Airport gets $6 million grant
September 3, 2003
Pitkin County has accepted nearly $6 million in aid from the Federal Aviation Administration in order to improve runway safety at the local airport.
County commissioners voted to accept the $5,952,673 grant Tuesday during a special meeting with Aspen-Pitkin County Airport officials. It’s likely one of the largest federal grants ever received by a small airport, noted airport director Jim Elwood.
“It’s infrequent that an airport of our size gets over $4 million,” Elwood said.
The grant will fund construction of a new airport taxiway, helping to separate it from the neighboring runway by 320 feet. This separation will lead to increased safety for aircraft on both the taxiway and runway, Elwood said.
The FAA usually requires 400 feet of space between taxiways and runways, but has compensated in Aspen by limiting aircraft wingspans to 95 feet, Elwood said.
The grant will also allow the airport to construct connecting taxiways between the main taxiway and runway.
Recommended Stories For You
The project is expected to cost nearly $6.6 million. The FAA grant – coupled with an additional $200,000 gift previously awarded to the airport by state aeronautics officials – will cover 90 percent of project costs, with additional bills covered by the airport, Elwood said.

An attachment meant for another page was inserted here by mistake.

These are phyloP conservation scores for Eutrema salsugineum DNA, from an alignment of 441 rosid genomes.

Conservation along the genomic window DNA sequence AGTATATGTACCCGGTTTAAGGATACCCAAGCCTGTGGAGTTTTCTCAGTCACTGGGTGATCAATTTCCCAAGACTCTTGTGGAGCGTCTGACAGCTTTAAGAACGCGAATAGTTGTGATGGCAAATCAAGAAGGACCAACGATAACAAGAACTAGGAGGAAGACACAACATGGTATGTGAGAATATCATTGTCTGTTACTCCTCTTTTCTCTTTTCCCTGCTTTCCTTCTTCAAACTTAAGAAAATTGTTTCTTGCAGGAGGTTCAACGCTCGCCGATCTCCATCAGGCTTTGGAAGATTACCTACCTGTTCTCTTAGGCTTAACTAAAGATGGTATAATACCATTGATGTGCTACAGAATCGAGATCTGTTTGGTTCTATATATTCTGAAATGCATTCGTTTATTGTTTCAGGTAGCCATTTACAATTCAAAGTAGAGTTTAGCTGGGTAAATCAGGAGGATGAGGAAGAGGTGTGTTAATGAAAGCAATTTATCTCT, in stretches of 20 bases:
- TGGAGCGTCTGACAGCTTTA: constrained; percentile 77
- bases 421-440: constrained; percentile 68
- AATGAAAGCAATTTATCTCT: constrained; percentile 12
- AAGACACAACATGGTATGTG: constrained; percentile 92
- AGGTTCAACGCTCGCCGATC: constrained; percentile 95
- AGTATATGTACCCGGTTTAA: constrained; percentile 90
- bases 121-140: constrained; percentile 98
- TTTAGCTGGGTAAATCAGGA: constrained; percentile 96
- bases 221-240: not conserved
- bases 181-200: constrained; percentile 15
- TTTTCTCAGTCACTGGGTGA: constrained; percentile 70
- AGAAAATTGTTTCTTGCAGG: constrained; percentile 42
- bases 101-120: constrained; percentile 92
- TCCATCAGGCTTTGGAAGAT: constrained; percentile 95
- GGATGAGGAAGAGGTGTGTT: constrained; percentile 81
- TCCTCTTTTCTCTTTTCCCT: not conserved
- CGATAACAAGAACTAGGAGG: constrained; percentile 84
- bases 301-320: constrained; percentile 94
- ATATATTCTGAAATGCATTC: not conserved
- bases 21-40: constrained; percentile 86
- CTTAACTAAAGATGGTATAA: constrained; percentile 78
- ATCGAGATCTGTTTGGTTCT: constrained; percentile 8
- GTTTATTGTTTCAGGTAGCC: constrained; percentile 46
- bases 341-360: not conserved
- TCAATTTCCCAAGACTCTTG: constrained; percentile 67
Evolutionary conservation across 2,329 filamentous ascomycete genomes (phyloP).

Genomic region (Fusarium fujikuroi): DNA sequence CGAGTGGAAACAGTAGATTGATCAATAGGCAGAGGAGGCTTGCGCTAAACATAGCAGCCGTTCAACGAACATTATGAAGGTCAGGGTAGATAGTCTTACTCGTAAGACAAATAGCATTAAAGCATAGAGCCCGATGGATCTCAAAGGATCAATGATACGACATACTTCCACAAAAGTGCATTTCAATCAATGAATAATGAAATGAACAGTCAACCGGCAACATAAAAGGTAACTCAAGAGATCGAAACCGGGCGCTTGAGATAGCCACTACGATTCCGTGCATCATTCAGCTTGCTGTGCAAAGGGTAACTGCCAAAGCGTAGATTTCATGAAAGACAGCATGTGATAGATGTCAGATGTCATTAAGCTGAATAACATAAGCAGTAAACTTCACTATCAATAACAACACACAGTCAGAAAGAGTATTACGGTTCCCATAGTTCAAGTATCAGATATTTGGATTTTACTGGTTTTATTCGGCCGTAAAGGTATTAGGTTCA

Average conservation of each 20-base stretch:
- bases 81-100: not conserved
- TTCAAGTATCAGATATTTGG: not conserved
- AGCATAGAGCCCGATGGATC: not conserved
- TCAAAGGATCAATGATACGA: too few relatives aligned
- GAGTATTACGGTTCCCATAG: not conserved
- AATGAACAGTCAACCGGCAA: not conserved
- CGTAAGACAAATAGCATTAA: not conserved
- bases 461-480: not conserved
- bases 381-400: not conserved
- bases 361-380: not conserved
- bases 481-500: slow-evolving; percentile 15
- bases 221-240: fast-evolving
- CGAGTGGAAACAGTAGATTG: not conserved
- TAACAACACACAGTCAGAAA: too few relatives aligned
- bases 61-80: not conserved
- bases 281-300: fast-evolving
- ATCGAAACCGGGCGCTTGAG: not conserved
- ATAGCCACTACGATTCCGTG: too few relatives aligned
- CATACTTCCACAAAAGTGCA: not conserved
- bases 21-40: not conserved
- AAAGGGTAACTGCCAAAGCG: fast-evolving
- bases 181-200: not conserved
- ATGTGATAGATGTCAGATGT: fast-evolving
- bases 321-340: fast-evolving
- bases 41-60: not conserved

However, since the Aspen-Pitkin County Airport does not rely on property or sales taxes, this latest improvement project will not be a burden to county residents.
“We’re self-sustaining – users pay for improvements,” Elwood said.
The FAA doesn’t use tax dollars to fund its grant projects, either, Elwood notes.
“These grant dollars that come from the federal government, that’s not your April 15 tax return dollars,” he said. Grants are created from the FAA’s aviation fund, which is fed by user fees levied on airline tickets, bills on air freight and aviation fuel taxes.
The county must relay its acceptance of the grant to the FAA before Sept. 10 in order to be eligible for the money, Elwood said. Documents will be forwarded to the federal agency before the end of the week.
Airport officials have already secured subcontractors for the runway renovation, Elwood said.
“We hope to get at least some of the work started this fall before the winter season sets in,” he said. Construction will break for the ski season, and resume early next spring.
“By this time next fall, we should complete this project,” Elwood said.